• Kitty Catkin

               /  April 30, 2018

              I don’t see why someone shouldn’t pay their own way home when they have had treatment paid for by everyone else. There are shuttles that transport people to and fro for a donation; he could have used one of those. He could have dozed in a waiting room. He could have rung someone.

      • duperez

         /  April 30, 2018

        Traveller, I think you are being a mite unfair to Farrar. He published any stats about any markers under National which suited him. And any other stuff which wasn’t stats which might have suggested a golden glow or added to one.

        Reply
  3. unitedtribes2

     /  April 30, 2018

    I think Steven Joyce miss calculated. It was twice that number.

    Reply
  4. Grimm

     /  April 30, 2018

    How many labour voters will even care?

    Prior to Jacindamania, Labour we’re headed for electoral oblivion, so hardly anyone believed that there was any substance or work behind their policies. We now know that was well founded. There was/is none.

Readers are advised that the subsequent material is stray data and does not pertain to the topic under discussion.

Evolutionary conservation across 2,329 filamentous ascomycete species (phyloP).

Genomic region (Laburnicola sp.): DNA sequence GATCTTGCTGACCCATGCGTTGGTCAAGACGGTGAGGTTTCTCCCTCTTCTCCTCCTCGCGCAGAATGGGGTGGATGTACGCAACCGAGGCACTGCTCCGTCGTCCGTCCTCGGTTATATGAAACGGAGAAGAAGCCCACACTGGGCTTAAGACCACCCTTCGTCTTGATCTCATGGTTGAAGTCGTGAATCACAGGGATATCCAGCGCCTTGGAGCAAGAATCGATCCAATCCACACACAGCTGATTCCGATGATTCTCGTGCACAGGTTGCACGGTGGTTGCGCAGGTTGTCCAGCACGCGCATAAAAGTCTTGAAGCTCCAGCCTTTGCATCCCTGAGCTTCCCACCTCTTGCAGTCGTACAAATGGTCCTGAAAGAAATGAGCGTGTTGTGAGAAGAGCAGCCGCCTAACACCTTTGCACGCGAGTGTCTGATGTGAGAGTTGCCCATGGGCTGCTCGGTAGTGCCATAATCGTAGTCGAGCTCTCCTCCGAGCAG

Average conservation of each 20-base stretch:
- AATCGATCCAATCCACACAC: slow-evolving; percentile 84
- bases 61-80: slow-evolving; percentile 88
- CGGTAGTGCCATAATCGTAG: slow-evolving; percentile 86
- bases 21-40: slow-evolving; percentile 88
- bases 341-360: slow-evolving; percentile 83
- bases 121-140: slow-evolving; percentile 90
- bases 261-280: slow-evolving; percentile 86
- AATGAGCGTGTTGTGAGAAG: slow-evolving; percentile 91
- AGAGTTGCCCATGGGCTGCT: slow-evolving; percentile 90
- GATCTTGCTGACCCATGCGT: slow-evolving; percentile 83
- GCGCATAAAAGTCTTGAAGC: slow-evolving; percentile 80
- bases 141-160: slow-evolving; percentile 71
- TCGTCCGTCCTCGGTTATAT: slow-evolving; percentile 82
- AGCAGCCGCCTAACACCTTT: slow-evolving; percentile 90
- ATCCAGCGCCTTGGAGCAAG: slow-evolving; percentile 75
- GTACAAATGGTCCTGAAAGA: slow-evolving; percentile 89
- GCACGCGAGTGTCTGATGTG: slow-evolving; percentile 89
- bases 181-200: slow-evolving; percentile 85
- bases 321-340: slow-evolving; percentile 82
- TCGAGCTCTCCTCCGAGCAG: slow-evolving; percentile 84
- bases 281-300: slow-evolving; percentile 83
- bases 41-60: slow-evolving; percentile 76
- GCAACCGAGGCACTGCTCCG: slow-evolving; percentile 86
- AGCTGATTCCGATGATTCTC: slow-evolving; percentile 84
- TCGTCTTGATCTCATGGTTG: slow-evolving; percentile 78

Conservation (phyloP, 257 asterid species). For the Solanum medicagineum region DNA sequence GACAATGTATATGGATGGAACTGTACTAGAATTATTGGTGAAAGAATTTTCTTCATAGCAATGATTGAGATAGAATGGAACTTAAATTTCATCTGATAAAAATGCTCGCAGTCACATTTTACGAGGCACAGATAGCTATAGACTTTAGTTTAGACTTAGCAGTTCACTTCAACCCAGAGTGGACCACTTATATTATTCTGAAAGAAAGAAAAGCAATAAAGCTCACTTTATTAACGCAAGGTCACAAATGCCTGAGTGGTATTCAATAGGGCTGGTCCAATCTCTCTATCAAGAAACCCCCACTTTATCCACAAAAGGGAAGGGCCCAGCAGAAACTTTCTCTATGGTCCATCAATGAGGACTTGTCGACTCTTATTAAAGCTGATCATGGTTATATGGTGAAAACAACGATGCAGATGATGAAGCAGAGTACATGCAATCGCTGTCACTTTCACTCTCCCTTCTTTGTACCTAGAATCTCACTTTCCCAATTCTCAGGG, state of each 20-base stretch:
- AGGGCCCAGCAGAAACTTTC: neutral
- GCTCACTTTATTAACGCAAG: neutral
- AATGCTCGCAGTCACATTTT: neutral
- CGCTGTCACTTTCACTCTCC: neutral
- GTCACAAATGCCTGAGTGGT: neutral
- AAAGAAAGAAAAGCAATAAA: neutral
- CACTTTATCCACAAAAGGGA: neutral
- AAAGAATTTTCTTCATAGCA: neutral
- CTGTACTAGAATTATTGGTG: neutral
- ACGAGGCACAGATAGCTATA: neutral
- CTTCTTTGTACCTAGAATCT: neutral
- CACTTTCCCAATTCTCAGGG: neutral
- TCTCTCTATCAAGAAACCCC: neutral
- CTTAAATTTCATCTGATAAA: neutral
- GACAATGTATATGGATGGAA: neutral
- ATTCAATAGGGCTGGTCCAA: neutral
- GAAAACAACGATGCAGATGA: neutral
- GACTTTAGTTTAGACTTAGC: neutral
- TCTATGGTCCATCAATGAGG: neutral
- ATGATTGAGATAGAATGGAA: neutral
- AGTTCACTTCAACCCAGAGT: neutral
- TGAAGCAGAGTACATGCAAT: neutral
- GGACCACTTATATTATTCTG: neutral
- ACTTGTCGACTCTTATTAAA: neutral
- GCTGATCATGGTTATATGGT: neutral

And no one voted for Jacinda because she was going to “fix” the health system, or anything else of substance.

    Reply
    • Alan Wilkinson

       /  April 30, 2018

      So true. Stupid voters elected a stupid government.

      Reply
      • Blazer

         /  April 30, 2018

        ‘In politics stupidity is not a handicap’. Napoleon Bonaparte

        Reply
        • admiralvonspee

           /  April 30, 2018

          ‘Never interrupt your enemy when he is making a mistake’. Napoleon Bonaparte

          Reply
          • Blazer

             /  April 30, 2018

            is scuttling your own argument ,your Achilles ..heel…Admiral?

            Reply
            • admiralvonspee

               /  April 30, 2018

              Read it as you please old bean, I’m a benevolent sort 🙂

      • PartisanZ

         /  April 30, 2018

        Stupid citizens continue to participate in a stupid system of governance …

        Whether you like him/them or not, Palmer and Butler are correct, what we need is ‘democratic renewal’ … the reform of democracy itself …

        Reply
  5. NOEL

     /  April 30, 2018

    More savings could be made if the Deprivation Index was changed from locality to the individual using the NHI information.
    Stop the wastage of people getting in their car to travel half an hour away to a Doctor in a low index area.

    Reply